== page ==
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    ABSTRACT: Objective. Pain medicine agreements are frequently recommended for use with high-risk patients on chronic opioid therapy. We assessed how consistently pain medicine agreements were used and whether patients were aware that they had signed a pain medicine agreement in a sample of HIV-infected adults prescribed chronic opioid treatment. Design. We recruited patients from a longitudinal cohort of community-based HIV-infected adults and recruited the patients' primary care providers (PCPs). The patients completed in-person interviews and PCPs completed mail-based questionnaires about the patients' use of pain medicine agreements. Among patients prescribed chronic opioid therapy, we analyzed the prevalence of pain medicine agreement use, patient factors associated with their use, and agreement between patient and clinician reports of pain agreements. Results. We had 84 patient–clinician dyads, representing 38 PCPs. A total of 72.8% of patients fit the diagnostic criteria for a lifetime substance use disorder. PCPs reported using pain medicine agreements with 42.9% of patients. Patients with pain medicine agreements were more likely to be smokers (91.7% vs 58.3%; P = 0.001) and had higher mean scores on the Screener and Opioid Assessment for Patients with Pain (µ = 26.0 [standard deviation, SD] = 9.7) vs µ = 19.5 [SD = 9.3]; P = 0.003). Patients reported having a pain medicine agreement with a sensitivity of 61.1% and a specificity of 64.6%. Conclusions. In a high-risk sample, clinicians were using agreements at a low rate, but were more likely to use them with patients at highest risk of misuse. Patients exhibited low awareness of whether they signed a pain medicine agreement.
    No preview · Article · Jul 2012 · Pain Medicine
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    ABSTRACT: BACKGROUND: Opioids are increasingly prescribed, but there are limited data on opioid receipt by HIV status. OBJECTIVES: To describe patterns of opioid receipt by HIV status and the relationship between HIV status and receiving any, high-dose, and long-term opioids. DESIGN: Cross-sectional analysis of the Veterans Aging Cohort Study. PARTICIPANTS: HIV-infected (HIV+) patients receiving Veterans Health Administration care, and uninfected matched controls. MAIN MEASURES: Pain-related diagnoses were determined using ICD-9 codes. Any opioid receipt was defined as at least one opioid prescription; high-dose was defined as an average daily dose ≥120 mg of morphine equivalents; long-term opioids was defined as ≥90 consecutive days, allowing a 30 day refill gap. Multivariable models were used to assess the relationship between HIV infection and the three outcomes. KEY RESULTS: Among the HIV+ (n = 23,651) and uninfected (n = 55,097) patients, 31 % of HIV+ and 28 % of uninfected (p < 0.001) received opioids. Among patients receiving opioids, HIV+ patients were more likely to have an acute pain diagnosis (7 % vs. 4 %), but less likely to have a chronic pain diagnosis (53 % vs. 69 %). HIV+ patients received a higher mean daily morphine equivalent dose than uninfected patients (41 mg vs. 37 mg, p = 0.001) and were more likely to receive high-dose opioids (6 % vs. 5 %, p < 0.001). HIV+ patients received fewer days of opioids than uninfected patients (median 44 vs. 60, p < 0.001), and were less likely to receive long-term opioids (31 % vs. 34 %, p < 0.001). In multivariable analysis, HIV+ status was associated with receipt of any opioids (AOR 1.40, 95 % CI 1.35, 1.46) and high-dose opioids (AOR 1.22, 95 % CI 1.07, 1.39), but not long-term opioids (AOR 0.94, 95 % CI 0.88, 1.01). CONCLUSIONS: Patients with HIV infection are more likely to be prescribed opioids than uninfected individuals, and there is a variable association with pain diagnoses. Efforts to standardize approaches to pain management may be warranted in this highly complex and vulnerable patient population.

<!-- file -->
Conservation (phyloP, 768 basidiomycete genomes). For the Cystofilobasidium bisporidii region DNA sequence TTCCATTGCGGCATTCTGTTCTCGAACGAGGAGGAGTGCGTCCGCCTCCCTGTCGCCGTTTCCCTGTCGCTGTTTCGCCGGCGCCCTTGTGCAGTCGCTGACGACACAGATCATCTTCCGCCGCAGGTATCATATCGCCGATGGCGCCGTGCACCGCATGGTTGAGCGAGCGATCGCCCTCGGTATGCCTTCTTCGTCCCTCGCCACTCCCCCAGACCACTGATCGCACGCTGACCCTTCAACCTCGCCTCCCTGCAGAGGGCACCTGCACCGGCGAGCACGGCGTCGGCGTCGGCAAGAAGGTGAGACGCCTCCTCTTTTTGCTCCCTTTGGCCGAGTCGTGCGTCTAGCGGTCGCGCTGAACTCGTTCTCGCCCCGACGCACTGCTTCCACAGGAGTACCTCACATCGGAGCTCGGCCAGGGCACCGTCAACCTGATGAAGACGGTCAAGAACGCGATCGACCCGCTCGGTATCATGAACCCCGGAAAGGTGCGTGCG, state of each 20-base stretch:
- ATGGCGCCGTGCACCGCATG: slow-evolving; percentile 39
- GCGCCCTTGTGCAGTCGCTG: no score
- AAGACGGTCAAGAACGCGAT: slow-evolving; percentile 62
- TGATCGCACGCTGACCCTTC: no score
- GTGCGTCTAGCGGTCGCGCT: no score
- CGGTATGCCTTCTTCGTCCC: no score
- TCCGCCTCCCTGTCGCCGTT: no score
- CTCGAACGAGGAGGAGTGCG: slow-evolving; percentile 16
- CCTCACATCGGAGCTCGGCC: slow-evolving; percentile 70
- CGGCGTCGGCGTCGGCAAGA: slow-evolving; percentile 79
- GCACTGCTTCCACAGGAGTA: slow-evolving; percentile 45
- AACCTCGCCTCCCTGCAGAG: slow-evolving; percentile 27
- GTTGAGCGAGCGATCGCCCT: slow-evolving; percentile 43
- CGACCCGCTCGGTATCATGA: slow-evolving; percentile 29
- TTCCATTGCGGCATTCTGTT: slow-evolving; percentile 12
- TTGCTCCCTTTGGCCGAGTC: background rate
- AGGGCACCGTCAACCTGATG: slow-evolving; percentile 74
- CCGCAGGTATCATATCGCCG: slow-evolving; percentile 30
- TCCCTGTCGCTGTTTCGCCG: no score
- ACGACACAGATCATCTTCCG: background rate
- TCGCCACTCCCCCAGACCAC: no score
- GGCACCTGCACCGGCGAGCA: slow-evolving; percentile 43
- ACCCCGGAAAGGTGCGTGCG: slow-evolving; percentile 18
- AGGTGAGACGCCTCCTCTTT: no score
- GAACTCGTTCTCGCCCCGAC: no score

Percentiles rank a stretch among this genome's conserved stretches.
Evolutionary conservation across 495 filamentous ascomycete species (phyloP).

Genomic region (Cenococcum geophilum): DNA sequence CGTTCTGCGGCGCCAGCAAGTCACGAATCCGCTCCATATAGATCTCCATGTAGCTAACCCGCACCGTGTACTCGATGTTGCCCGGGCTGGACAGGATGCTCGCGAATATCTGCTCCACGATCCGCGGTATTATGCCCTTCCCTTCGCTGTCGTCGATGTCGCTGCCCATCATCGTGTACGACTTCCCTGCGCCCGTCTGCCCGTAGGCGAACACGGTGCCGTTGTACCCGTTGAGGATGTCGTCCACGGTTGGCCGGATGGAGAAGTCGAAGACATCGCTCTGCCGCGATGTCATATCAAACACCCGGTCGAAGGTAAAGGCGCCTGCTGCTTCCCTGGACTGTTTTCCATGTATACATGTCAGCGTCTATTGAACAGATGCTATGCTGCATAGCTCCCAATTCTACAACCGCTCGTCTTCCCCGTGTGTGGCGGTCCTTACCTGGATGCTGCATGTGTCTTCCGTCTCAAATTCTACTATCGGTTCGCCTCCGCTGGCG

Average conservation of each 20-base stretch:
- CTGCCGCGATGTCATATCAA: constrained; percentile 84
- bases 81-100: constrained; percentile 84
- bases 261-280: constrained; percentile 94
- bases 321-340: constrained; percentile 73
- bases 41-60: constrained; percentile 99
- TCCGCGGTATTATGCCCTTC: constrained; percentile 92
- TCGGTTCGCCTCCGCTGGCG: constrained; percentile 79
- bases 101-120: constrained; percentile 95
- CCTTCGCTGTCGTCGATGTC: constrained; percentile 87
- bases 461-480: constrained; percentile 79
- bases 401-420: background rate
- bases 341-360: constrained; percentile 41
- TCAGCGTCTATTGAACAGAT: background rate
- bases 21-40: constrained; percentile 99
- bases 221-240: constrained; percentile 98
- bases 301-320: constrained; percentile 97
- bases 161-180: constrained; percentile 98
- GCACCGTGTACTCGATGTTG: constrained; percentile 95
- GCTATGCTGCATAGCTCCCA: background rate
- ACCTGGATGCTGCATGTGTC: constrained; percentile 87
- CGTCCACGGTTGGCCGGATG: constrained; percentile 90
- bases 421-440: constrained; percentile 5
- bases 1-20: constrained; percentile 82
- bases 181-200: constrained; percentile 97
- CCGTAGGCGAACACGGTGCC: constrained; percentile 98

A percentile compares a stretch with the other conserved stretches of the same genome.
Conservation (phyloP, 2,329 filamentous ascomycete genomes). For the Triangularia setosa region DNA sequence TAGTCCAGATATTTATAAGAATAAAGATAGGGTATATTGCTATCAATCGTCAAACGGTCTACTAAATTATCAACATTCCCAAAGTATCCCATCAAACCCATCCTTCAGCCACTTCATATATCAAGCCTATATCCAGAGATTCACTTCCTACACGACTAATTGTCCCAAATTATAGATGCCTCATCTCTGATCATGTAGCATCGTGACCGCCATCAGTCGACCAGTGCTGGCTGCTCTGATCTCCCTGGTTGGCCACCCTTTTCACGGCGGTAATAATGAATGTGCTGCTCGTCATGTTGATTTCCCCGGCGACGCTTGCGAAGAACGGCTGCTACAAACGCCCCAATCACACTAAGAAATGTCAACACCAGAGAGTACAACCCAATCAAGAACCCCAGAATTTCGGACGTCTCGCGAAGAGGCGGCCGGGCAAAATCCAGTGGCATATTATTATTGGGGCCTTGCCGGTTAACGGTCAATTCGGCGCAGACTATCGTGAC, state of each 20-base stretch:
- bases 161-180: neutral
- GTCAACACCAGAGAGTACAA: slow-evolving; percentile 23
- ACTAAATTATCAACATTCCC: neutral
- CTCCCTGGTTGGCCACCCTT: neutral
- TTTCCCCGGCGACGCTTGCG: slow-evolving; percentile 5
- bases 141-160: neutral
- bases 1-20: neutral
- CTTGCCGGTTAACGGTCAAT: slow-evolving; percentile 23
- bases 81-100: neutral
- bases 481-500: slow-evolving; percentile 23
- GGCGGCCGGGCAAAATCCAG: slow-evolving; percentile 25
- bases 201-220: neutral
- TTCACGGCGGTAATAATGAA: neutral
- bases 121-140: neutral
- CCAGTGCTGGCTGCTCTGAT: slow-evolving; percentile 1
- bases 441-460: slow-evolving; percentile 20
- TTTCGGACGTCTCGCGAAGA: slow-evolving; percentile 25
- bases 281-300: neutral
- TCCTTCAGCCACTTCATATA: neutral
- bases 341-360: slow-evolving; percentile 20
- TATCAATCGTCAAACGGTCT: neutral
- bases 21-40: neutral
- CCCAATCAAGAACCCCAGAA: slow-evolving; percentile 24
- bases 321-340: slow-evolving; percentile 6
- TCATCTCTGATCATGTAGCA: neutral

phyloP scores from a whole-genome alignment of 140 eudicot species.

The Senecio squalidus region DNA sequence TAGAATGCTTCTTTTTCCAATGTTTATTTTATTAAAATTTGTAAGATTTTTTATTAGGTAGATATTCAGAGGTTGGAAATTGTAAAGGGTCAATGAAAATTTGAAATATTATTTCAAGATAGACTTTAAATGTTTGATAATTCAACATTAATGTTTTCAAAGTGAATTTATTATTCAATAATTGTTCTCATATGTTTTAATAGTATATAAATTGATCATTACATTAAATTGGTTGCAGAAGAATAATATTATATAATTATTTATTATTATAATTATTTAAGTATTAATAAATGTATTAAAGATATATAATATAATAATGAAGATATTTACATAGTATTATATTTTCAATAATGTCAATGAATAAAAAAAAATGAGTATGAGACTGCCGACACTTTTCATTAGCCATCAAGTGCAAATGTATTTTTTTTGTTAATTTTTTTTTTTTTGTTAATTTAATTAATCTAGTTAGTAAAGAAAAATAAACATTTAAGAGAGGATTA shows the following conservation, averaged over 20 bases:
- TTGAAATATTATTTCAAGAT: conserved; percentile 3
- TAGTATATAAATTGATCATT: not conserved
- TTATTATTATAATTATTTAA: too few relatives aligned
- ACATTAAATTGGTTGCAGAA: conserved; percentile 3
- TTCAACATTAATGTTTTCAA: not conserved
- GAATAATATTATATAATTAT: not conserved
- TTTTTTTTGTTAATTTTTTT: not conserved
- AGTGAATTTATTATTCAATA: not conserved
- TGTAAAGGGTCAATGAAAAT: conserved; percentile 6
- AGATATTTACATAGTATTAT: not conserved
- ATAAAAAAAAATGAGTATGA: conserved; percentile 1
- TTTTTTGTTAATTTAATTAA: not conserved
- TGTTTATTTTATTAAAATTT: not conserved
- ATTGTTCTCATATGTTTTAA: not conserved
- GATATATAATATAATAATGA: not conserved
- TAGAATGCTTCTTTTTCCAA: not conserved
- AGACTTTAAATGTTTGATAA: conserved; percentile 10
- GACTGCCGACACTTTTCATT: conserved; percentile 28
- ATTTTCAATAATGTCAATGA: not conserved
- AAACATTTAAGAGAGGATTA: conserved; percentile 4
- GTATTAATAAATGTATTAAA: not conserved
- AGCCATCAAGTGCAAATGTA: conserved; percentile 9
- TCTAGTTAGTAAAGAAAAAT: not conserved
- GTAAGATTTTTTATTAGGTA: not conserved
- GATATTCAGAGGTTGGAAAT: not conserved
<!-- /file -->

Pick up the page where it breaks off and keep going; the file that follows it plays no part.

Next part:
Full-text · Article · Aug 2012 · Journal of General Internal Medicine